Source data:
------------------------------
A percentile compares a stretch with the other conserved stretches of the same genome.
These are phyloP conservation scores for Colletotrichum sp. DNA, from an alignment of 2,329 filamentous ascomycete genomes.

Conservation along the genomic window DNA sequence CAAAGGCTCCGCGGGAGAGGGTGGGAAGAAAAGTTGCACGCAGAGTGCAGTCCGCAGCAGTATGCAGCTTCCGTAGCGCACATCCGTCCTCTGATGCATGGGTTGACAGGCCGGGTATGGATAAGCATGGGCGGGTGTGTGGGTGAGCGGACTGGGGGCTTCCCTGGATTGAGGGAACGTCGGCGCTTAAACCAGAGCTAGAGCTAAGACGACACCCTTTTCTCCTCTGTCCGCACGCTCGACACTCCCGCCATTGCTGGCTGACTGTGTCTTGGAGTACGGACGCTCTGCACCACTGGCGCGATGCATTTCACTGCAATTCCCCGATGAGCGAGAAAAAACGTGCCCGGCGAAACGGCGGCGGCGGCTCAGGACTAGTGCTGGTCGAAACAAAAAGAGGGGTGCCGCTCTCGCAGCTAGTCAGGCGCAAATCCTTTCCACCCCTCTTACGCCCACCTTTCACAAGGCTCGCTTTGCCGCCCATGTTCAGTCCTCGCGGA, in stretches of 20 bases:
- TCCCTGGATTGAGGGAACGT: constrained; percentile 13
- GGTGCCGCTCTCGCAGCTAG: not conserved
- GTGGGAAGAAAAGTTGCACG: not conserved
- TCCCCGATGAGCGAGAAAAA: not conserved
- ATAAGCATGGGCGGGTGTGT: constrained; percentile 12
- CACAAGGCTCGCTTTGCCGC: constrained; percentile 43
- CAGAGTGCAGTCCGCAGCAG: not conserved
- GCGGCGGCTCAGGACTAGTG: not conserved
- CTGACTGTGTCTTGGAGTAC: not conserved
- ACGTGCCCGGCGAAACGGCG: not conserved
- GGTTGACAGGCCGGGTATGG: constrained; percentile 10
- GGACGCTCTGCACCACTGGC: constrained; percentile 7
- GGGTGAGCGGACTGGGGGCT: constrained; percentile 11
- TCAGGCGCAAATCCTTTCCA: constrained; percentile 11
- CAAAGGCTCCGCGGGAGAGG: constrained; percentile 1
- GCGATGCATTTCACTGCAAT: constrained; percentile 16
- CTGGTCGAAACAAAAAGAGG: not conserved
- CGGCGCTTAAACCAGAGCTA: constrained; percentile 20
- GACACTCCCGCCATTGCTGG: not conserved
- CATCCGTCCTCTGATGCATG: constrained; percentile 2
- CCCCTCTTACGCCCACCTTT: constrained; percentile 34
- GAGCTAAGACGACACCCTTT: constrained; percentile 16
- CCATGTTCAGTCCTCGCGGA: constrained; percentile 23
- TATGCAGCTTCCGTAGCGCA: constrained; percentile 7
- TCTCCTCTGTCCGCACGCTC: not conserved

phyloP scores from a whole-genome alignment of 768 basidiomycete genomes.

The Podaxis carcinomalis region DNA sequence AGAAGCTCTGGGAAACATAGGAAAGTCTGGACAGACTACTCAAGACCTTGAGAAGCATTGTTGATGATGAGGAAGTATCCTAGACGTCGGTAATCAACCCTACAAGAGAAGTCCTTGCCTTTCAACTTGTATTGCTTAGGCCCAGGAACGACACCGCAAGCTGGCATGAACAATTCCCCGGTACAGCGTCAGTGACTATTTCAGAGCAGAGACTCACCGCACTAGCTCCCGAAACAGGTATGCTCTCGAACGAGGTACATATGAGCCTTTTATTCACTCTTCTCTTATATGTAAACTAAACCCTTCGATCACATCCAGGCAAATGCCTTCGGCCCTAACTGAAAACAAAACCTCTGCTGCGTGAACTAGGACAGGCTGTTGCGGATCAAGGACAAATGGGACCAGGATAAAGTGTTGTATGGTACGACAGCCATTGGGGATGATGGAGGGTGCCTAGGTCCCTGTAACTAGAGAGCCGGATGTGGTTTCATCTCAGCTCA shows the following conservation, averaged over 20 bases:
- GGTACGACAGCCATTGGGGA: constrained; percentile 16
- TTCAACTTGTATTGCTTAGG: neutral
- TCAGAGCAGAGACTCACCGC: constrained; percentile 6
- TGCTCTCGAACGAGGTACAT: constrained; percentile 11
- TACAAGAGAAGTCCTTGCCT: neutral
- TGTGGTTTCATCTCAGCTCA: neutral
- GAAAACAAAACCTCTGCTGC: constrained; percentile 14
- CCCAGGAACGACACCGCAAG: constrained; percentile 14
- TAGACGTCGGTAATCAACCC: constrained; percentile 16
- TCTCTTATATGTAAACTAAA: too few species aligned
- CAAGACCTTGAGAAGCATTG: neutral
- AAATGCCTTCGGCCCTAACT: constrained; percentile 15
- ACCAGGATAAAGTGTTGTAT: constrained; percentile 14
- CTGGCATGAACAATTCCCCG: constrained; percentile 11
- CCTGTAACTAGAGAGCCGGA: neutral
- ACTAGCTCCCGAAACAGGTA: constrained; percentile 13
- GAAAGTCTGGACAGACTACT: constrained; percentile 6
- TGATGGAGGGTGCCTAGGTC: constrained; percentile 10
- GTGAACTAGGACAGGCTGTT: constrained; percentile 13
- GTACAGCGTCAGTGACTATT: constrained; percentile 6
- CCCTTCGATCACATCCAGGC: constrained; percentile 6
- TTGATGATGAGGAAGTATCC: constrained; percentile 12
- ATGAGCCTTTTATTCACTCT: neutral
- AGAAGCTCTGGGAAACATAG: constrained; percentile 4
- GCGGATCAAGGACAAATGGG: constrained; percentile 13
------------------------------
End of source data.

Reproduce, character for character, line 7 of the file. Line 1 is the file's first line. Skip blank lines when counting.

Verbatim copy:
- TCCCCGATGAGCGAGAAAAA: not conserved